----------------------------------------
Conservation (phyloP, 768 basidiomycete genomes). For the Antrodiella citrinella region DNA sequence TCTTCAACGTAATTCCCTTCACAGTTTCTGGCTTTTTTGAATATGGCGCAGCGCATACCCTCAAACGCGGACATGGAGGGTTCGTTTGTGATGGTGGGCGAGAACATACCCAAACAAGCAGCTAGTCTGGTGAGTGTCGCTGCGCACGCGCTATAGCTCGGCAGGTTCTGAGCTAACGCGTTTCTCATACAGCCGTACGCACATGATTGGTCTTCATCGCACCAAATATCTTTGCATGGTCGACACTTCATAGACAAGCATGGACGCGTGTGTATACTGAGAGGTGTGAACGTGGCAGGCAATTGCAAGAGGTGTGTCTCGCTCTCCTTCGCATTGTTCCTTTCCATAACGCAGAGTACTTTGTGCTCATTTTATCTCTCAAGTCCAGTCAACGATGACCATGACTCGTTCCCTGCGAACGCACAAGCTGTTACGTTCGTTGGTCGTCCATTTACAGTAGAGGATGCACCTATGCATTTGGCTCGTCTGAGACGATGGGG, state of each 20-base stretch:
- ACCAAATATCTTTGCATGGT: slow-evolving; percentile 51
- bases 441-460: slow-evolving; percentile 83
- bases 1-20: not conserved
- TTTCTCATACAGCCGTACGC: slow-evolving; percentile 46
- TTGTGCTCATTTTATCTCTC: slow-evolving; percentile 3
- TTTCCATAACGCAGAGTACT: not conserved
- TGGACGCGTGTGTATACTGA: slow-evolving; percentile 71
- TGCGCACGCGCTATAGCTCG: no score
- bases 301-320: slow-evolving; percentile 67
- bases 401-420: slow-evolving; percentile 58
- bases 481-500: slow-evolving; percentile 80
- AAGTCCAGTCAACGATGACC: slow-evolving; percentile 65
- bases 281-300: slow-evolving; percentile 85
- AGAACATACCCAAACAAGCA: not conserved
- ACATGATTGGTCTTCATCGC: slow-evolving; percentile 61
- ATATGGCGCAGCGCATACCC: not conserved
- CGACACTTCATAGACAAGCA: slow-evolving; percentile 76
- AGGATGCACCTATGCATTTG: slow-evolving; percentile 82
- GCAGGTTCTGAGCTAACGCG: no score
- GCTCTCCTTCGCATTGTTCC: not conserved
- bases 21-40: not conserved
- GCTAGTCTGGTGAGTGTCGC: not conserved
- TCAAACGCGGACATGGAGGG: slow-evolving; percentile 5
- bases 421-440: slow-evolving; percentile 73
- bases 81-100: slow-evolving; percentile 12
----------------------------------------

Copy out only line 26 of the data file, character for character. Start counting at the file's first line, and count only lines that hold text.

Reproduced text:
- bases 81-100: slow-evolving; percentile 12